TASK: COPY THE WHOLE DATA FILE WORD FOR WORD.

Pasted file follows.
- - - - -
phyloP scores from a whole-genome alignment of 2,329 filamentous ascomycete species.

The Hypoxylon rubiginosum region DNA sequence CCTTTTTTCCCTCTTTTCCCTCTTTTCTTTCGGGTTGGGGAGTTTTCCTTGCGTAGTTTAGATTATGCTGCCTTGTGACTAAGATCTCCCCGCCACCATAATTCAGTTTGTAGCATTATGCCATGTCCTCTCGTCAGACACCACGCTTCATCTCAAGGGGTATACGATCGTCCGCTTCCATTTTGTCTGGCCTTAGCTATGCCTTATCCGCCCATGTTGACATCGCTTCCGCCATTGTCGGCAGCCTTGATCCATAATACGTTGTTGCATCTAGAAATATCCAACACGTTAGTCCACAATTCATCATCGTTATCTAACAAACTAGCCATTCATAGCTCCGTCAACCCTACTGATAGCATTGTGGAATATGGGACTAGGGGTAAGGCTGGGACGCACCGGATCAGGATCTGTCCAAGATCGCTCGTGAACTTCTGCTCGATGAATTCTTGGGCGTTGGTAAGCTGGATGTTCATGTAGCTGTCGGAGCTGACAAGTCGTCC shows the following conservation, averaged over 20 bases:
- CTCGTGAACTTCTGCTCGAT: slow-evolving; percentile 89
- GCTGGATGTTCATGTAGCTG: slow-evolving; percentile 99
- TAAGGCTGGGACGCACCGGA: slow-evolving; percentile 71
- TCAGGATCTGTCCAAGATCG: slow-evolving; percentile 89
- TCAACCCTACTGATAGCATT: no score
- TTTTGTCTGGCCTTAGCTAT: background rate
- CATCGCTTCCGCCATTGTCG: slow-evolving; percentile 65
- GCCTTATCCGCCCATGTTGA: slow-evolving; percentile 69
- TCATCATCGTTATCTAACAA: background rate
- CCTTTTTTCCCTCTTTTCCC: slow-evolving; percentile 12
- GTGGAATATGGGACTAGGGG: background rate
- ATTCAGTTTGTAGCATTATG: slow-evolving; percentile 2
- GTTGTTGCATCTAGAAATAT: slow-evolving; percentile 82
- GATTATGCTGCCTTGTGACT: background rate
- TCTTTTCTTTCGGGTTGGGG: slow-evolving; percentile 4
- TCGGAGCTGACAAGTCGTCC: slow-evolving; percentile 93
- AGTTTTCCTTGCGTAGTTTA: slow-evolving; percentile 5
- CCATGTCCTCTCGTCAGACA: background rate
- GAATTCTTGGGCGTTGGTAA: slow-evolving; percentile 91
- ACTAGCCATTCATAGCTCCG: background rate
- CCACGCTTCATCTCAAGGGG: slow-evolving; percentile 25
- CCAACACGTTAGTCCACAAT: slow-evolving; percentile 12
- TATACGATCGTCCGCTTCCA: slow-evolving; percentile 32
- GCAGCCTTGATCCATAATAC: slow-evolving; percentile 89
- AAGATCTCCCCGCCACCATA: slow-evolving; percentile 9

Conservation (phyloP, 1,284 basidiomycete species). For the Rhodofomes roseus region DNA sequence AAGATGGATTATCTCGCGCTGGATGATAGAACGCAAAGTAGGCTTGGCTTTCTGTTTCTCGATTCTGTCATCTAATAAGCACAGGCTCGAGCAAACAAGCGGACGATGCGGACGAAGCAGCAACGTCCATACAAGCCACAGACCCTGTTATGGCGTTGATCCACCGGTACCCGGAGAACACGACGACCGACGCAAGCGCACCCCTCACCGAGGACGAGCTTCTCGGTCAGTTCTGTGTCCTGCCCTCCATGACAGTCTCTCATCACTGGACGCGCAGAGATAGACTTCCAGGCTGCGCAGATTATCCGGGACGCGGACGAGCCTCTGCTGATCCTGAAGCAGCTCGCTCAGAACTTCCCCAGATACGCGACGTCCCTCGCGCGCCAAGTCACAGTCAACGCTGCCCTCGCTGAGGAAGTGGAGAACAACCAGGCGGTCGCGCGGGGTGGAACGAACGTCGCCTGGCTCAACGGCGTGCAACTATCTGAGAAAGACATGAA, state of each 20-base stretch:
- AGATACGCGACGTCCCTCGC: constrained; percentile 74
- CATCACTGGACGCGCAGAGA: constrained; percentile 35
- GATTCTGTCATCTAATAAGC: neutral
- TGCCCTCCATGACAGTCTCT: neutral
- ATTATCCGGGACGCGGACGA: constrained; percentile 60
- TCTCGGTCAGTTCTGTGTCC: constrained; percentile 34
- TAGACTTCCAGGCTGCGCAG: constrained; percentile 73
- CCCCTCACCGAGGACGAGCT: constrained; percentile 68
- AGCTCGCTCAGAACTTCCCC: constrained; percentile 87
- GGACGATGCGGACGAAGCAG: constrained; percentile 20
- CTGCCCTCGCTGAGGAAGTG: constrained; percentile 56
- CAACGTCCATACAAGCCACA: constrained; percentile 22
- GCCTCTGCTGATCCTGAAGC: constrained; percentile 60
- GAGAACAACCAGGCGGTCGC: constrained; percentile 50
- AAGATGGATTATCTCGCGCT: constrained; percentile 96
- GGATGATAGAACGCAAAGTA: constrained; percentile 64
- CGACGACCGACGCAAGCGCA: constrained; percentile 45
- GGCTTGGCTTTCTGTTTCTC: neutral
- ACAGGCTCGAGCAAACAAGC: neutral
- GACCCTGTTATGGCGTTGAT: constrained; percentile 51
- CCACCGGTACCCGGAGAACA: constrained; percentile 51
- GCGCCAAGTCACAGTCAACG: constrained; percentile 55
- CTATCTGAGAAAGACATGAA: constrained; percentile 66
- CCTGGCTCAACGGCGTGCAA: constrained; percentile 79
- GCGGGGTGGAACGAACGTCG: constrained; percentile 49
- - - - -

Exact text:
phyloP scores from a whole-genome alignment of 2,329 filamentous ascomycete species.

The Hypoxylon rubiginosum region DNA sequence CCTTTTTTCCCTCTTTTCCCTCTTTTCTTTCGGGTTGGGGAGTTTTCCTTGCGTAGTTTAGATTATGCTGCCTTGTGACTAAGATCTCCCCGCCACCATAATTCAGTTTGTAGCATTATGCCATGTCCTCTCGTCAGACACCACGCTTCATCTCAAGGGGTATACGATCGTCCGCTTCCATTTTGTCTGGCCTTAGCTATGCCTTATCCGCCCATGTTGACATCGCTTCCGCCATTGTCGGCAGCCTTGATCCATAATACGTTGTTGCATCTAGAAATATCCAACACGTTAGTCCACAATTCATCATCGTTATCTAACAAACTAGCCATTCATAGCTCCGTCAACCCTACTGATAGCATTGTGGAATATGGGACTAGGGGTAAGGCTGGGACGCACCGGATCAGGATCTGTCCAAGATCGCTCGTGAACTTCTGCTCGATGAATTCTTGGGCGTTGGTAAGCTGGATGTTCATGTAGCTGTCGGAGCTGACAAGTCGTCC shows the following conservation, averaged over 20 bases:
- CTCGTGAACTTCTGCTCGAT: slow-evolving; percentile 89
- GCTGGATGTTCATGTAGCTG: slow-evolving; percentile 99
- TAAGGCTGGGACGCACCGGA: slow-evolving; percentile 71
- TCAGGATCTGTCCAAGATCG: slow-evolving; percentile 89
- TCAACCCTACTGATAGCATT: no score
- TTTTGTCTGGCCTTAGCTAT: background rate
- CATCGCTTCCGCCATTGTCG: slow-evolving; percentile 65
- GCCTTATCCGCCCATGTTGA: slow-evolving; percentile 69
- TCATCATCGTTATCTAACAA: background rate
- CCTTTTTTCCCTCTTTTCCC: slow-evolving; percentile 12
- GTGGAATATGGGACTAGGGG: background rate
- ATTCAGTTTGTAGCATTATG: slow-evolving; percentile 2
- GTTGTTGCATCTAGAAATAT: slow-evolving; percentile 82
- GATTATGCTGCCTTGTGACT: background rate
- TCTTTTCTTTCGGGTTGGGG: slow-evolving; percentile 4
- TCGGAGCTGACAAGTCGTCC: slow-evolving; percentile 93
- AGTTTTCCTTGCGTAGTTTA: slow-evolving; percentile 5
- CCATGTCCTCTCGTCAGACA: background rate
- GAATTCTTGGGCGTTGGTAA: slow-evolving; percentile 91
- ACTAGCCATTCATAGCTCCG: background rate
- CCACGCTTCATCTCAAGGGG: slow-evolving; percentile 25
- CCAACACGTTAGTCCACAAT: slow-evolving; percentile 12
- TATACGATCGTCCGCTTCCA: slow-evolving; percentile 32
- GCAGCCTTGATCCATAATAC: slow-evolving; percentile 89
- AAGATCTCCCCGCCACCATA: slow-evolving; percentile 9

Conservation (phyloP, 1,284 basidiomycete species). For the Rhodofomes roseus region DNA sequence AAGATGGATTATCTCGCGCTGGATGATAGAACGCAAAGTAGGCTTGGCTTTCTGTTTCTCGATTCTGTCATCTAATAAGCACAGGCTCGAGCAAACAAGCGGACGATGCGGACGAAGCAGCAACGTCCATACAAGCCACAGACCCTGTTATGGCGTTGATCCACCGGTACCCGGAGAACACGACGACCGACGCAAGCGCACCCCTCACCGAGGACGAGCTTCTCGGTCAGTTCTGTGTCCTGCCCTCCATGACAGTCTCTCATCACTGGACGCGCAGAGATAGACTTCCAGGCTGCGCAGATTATCCGGGACGCGGACGAGCCTCTGCTGATCCTGAAGCAGCTCGCTCAGAACTTCCCCAGATACGCGACGTCCCTCGCGCGCCAAGTCACAGTCAACGCTGCCCTCGCTGAGGAAGTGGAGAACAACCAGGCGGTCGCGCGGGGTGGAACGAACGTCGCCTGGCTCAACGGCGTGCAACTATCTGAGAAAGACATGAA, state of each 20-base stretch:
- AGATACGCGACGTCCCTCGC: constrained; percentile 74
- CATCACTGGACGCGCAGAGA: constrained; percentile 35
- GATTCTGTCATCTAATAAGC: neutral
- TGCCCTCCATGACAGTCTCT: neutral
- ATTATCCGGGACGCGGACGA: constrained; percentile 60
- TCTCGGTCAGTTCTGTGTCC: constrained; percentile 34
- TAGACTTCCAGGCTGCGCAG: constrained; percentile 73
- CCCCTCACCGAGGACGAGCT: constrained; percentile 68
- AGCTCGCTCAGAACTTCCCC: constrained; percentile 87
- GGACGATGCGGACGAAGCAG: constrained; percentile 20
- CTGCCCTCGCTGAGGAAGTG: constrained; percentile 56
- CAACGTCCATACAAGCCACA: constrained; percentile 22
- GCCTCTGCTGATCCTGAAGC: constrained; percentile 60
- GAGAACAACCAGGCGGTCGC: constrained; percentile 50
- AAGATGGATTATCTCGCGCT: constrained; percentile 96
- GGATGATAGAACGCAAAGTA: constrained; percentile 64
- CGACGACCGACGCAAGCGCA: constrained; percentile 45
- GGCTTGGCTTTCTGTTTCTC: neutral
- ACAGGCTCGAGCAAACAAGC: neutral
- GACCCTGTTATGGCGTTGAT: constrained; percentile 51
- CCACCGGTACCCGGAGAACA: constrained; percentile 51
- GCGCCAAGTCACAGTCAACG: constrained; percentile 55
- CTATCTGAGAAAGACATGAA: constrained; percentile 66
- CCTGGCTCAACGGCGTGCAA: constrained; percentile 79
- GCGGGGTGGAACGAACGTCG: constrained; percentile 49